But first there will be a last hurrah at a number of venues as they stage shows that appeal to audiences of all ages.
Wolverhampton’s Grand Theatre will feature Supreme Queen tonight in a tribute to one of the world’s biggest rock bands.
Beyond doubt one of the most recognisable tribute bands in the world, Supreme Queen continue to take things to a whole different level, with their homage to one of the planet’s greatest ever rock bands.
Since the re-launch of this brand new production, Supreme Queen has mesmerised packed crowds across the UK.
Scott Maley’s incredible vocal and visual resemblance to Freddie Mercury, fronting this remarkable band of musicians, has seen Supreme Queen delight fans.
Closely following the ethos of the original band, they have always strived to create the original Queen live experience.
Venue spokesman Scott Bird said: “As musically brilliant as ever, the new presentation benefits from stunning production values and staging effects designed to transport the audience to one of the most incredible periods in music history.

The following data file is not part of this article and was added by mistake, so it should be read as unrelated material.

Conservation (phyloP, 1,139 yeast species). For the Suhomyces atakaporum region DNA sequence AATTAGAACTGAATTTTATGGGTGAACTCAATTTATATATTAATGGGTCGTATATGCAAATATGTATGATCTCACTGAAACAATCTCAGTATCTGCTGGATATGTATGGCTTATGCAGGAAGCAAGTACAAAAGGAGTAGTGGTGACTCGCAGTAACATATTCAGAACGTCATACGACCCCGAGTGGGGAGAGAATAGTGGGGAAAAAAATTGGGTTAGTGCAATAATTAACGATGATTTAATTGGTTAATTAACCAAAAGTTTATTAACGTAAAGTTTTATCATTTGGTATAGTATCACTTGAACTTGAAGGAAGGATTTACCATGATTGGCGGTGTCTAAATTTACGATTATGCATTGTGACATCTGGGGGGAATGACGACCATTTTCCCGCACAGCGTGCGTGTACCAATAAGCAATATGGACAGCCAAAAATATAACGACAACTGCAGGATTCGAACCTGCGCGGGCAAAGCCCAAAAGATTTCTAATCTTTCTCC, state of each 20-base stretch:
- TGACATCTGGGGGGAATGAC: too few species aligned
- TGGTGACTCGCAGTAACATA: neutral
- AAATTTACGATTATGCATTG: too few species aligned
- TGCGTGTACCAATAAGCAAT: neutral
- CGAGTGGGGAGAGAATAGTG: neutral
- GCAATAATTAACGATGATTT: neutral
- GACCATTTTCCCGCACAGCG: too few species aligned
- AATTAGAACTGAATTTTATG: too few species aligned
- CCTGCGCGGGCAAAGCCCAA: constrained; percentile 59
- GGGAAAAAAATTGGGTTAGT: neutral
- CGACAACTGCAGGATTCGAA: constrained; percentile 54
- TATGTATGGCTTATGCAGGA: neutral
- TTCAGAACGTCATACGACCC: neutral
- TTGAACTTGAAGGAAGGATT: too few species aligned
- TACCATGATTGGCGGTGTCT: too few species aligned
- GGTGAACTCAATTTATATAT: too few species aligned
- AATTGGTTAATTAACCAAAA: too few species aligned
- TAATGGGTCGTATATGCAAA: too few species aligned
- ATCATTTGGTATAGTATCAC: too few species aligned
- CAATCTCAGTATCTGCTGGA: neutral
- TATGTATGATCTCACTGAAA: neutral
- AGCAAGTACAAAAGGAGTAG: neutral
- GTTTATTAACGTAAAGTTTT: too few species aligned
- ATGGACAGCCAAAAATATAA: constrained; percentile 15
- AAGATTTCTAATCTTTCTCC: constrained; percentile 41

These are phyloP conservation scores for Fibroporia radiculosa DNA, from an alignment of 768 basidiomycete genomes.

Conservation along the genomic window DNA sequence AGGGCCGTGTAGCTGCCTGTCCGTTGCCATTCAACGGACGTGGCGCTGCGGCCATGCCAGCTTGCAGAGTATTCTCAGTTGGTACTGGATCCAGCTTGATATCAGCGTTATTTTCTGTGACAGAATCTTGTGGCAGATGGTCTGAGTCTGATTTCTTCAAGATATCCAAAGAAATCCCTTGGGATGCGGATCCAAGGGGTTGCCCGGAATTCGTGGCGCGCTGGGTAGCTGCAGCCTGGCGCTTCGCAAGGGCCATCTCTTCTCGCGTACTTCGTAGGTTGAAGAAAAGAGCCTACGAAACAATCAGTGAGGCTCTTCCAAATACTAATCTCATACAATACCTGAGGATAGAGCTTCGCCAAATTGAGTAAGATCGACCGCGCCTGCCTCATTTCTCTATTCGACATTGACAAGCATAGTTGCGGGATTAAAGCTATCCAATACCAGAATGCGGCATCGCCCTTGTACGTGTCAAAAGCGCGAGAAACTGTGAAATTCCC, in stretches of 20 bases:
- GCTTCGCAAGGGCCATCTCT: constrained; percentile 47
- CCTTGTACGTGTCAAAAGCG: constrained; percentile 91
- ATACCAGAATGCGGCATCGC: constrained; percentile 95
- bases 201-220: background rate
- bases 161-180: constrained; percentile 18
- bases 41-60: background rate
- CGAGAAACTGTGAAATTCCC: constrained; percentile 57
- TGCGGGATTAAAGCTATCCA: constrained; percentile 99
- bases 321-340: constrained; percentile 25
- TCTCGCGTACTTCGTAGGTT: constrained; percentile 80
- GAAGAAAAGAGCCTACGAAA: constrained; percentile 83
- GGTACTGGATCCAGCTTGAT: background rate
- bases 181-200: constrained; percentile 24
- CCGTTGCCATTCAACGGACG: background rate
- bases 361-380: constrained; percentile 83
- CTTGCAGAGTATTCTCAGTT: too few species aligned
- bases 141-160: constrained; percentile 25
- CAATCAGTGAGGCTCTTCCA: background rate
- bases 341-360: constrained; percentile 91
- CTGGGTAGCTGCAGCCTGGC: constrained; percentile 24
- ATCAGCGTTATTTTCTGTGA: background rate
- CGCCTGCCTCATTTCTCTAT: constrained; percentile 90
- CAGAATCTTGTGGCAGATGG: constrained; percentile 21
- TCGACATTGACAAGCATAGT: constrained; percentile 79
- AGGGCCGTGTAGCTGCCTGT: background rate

“Simply, a stage show designed to provide the most memorable of evenings for Queen’s millions of fans worldwide.”
On Sunday, The Grand then welcomes Romesh Ranganathan, who is back with a brand new show The Cynic’s Mixtape.
Fresh from the Misadventures of Romesh Ranganathan, A League Of Their Own and Judge Romesh, Romesh is putting showbiz aside to deliver a carefully curated selection of all the things he has found unacceptable since the last tour, including his suspicion that his wife is using gluten intolerance to avoid sleeping with him.
Telford’s Oakengates Theatre also has a busy two weeks ahead before it welcomes a festive panto. Tomorrow, the venue will welcome a Rock and Roll Christmas before Michael Portillo returns to the region for Life: A Game Of Two Halves, on Tuesday, November 23.
It took Michael Portillo little more than 10 years to get a seat in the Commons and then rise in power and esteem to a point where he was a favoured leader of his party and possible future PM.
Although his political career then came to a humiliating end, losing his seat in May 1997, Mr Portillo has since reinvented and endeared himself to many with his obvious respect for the solid workmanship found in the great railways of the world.